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The Selfish Gene vs. Genetic Accomodation, or: I Need More Popcorn!

creed of reason

creed of reason

Caveat: it helps if you’ve read The Selfish Gene, preferrably the Anniversary Edition.

If you’re interested in evolution, selfish genes, gene expression, and genetic accomodation, you really should follow this ongoing discussion (in order of publication):

Wot I Think:

The selfish gene is “dead” if, and only if, you haven’t read The Selfish Gene closely enough. Dobbs’s piece seems indeed both “adversarial” and, at times, outright shoddy. (I haven’t yet read West-Eberhard’s much-quoted Developmental Plasticity and Evolution, critized by Coyne, but held in high esteem by Richard, from which Dobbs develops part of his argument). Yet, PZ also makes a very important point: that even if the “Selfish Gene” is still valid as a lense through which to look at evolution, it doesn’t give us the whole picture. There are huge gaps in our knowledge, and that’s why we should try and explore new territory, including new metaphors.

Not only will following this discussion give you some insights into how genes work, what gene expression is all about, how we are shaped by the environment through our genes, and a much better understanding of the “nature vs. nurture” discussion’s false dichotomy—you will also understand why the typical news headline screaming “Gene X has been found to cause Y!” is naïve at best, and total bullshit at worst.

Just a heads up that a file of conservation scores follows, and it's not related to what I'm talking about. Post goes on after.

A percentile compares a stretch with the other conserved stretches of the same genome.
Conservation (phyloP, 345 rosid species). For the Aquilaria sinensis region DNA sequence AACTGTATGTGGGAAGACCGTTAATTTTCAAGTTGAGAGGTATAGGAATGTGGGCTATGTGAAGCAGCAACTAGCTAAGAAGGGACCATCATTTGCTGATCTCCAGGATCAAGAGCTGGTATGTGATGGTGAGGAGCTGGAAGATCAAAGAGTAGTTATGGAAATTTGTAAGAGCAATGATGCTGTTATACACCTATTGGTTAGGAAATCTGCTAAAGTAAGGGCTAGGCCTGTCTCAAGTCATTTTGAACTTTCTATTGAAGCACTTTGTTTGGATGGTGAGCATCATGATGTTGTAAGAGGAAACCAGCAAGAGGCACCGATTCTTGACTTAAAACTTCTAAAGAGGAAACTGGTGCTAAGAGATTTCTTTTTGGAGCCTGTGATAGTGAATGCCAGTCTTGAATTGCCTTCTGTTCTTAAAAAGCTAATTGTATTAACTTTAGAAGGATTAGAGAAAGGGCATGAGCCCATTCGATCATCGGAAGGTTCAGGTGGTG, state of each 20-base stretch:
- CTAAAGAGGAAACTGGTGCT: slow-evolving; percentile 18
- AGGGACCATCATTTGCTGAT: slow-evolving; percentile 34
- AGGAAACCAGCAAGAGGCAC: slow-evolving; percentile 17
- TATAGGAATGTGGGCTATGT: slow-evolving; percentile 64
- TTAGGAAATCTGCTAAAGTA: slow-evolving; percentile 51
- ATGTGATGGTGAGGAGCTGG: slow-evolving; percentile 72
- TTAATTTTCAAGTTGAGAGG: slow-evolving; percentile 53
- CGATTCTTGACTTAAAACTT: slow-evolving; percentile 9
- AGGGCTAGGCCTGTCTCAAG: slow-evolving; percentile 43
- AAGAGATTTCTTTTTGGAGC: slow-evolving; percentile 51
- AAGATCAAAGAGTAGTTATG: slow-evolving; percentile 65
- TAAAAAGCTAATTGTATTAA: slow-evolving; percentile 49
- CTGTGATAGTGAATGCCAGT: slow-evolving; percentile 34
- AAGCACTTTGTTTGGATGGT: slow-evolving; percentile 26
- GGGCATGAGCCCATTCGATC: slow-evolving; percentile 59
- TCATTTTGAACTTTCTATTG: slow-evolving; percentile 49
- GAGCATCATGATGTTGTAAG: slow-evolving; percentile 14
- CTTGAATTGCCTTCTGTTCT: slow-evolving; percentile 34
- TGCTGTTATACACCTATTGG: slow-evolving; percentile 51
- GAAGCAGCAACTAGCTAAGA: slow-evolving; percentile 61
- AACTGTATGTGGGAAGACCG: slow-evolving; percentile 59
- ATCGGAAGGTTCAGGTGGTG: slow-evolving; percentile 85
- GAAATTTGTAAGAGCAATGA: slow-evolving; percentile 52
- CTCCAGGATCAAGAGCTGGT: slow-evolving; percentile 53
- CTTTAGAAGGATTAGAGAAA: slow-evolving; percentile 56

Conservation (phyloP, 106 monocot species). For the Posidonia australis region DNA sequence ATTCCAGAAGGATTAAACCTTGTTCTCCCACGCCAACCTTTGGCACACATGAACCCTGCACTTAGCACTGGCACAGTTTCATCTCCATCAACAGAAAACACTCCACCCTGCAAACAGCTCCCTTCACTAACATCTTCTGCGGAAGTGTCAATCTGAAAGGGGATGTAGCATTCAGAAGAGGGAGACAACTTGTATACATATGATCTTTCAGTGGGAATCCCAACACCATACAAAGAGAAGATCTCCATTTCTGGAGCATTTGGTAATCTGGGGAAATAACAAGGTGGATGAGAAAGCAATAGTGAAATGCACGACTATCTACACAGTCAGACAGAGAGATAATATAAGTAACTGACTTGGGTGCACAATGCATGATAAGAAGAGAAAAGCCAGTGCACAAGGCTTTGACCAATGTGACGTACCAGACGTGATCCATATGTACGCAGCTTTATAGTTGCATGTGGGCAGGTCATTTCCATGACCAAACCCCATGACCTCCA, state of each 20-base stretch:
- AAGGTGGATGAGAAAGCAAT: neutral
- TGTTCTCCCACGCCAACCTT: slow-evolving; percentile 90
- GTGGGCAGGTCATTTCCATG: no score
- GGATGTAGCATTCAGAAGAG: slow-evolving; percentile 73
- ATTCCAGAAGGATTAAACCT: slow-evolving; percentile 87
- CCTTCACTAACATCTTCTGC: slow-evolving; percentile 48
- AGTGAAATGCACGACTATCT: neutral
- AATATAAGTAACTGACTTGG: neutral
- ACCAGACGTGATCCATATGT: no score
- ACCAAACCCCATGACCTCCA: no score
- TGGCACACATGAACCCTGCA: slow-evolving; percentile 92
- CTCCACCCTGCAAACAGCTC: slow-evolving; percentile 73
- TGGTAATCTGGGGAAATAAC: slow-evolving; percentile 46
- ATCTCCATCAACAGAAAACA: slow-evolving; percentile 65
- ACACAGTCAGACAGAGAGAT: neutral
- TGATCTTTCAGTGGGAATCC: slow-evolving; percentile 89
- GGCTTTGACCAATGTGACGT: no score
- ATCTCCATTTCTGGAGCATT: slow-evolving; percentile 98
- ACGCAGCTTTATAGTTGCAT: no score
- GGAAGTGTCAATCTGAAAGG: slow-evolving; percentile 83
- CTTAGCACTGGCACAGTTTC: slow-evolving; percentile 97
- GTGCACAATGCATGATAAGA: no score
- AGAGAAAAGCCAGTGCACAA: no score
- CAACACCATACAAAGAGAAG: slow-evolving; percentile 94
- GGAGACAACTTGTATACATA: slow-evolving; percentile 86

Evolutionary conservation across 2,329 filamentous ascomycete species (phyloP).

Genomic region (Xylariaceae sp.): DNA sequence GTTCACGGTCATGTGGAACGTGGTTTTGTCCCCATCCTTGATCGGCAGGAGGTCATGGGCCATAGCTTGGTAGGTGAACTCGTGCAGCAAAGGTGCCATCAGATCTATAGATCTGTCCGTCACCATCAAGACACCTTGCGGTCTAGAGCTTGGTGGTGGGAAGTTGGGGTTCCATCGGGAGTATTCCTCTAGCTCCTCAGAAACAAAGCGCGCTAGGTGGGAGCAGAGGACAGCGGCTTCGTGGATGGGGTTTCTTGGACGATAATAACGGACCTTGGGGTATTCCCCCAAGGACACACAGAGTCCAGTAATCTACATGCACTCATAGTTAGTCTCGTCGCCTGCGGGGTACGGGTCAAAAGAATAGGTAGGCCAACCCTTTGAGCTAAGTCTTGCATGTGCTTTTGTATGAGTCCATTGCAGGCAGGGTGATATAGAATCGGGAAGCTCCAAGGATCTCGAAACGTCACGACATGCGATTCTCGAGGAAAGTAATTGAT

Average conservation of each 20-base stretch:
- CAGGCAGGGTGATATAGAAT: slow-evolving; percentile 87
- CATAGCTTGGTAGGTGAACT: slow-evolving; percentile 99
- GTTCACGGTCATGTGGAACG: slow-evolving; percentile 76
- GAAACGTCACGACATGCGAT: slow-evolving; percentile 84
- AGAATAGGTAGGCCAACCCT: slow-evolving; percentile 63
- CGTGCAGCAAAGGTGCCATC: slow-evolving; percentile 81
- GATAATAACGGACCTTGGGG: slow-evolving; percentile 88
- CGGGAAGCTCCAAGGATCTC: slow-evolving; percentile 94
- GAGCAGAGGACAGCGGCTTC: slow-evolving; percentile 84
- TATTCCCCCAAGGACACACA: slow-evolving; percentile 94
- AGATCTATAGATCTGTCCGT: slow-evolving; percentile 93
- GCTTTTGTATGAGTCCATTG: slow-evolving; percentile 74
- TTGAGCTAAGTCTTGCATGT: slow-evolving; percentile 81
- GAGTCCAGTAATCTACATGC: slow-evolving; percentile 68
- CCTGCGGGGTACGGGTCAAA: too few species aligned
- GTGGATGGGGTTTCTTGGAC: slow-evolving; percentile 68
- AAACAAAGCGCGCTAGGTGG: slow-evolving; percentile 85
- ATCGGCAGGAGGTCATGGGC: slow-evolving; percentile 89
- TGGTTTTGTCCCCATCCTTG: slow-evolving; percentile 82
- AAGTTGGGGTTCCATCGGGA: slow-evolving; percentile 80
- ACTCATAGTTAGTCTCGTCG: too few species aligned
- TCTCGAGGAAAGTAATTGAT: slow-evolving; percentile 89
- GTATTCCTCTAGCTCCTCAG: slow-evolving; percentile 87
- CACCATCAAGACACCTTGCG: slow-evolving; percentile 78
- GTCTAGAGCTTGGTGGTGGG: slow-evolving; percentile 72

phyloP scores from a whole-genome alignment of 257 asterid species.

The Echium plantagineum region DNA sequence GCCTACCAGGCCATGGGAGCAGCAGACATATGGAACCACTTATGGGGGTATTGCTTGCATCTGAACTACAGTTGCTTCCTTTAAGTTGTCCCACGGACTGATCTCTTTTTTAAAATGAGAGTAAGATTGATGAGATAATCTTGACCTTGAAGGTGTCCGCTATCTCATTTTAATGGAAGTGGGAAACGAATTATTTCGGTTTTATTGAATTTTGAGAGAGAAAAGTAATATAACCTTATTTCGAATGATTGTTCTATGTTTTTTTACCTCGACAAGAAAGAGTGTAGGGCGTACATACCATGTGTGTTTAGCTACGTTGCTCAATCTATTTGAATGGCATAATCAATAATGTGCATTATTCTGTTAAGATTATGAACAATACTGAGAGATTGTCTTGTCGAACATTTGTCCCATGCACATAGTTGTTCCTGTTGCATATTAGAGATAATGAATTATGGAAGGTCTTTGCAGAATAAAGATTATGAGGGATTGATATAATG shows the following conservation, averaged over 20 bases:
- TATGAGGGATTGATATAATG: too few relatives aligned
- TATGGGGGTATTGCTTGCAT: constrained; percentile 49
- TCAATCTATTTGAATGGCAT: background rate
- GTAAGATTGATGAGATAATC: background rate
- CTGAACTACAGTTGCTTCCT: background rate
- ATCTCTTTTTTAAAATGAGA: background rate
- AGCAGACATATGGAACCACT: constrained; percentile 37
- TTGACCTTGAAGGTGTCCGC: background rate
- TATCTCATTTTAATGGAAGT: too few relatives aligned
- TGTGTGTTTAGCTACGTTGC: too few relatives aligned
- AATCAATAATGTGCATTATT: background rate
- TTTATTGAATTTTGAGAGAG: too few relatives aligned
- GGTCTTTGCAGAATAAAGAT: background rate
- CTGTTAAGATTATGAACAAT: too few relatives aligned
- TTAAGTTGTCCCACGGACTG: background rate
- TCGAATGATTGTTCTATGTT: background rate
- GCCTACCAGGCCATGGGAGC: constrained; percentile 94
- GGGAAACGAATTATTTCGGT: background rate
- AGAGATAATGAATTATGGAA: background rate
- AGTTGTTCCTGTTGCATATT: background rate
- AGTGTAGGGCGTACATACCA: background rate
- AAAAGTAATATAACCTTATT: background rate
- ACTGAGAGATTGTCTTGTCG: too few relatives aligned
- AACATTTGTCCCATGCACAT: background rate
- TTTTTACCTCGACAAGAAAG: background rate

If you have something valuable to add or some interesting point to discuss, I’ll be looking forward to meeting you at Mastodon!

2 Responses

  1. I don’t believe that there is perfect gene or the best gene whatsoever. Many people I met claim that they have the best genes. Observing what they do in life… I surely disagree with them.

  2. Of course there isn’t, you’re right! How “good” your genes are depends on many factors, including the environment/context plus gene expression. Also, people can engage in infinitely numerous ways of stupid behavior, regardless of their genes!

    (That said, there are certainly genetic dispositions that are worse than others. But there’s no “best gene” or “worst gene” indeed.)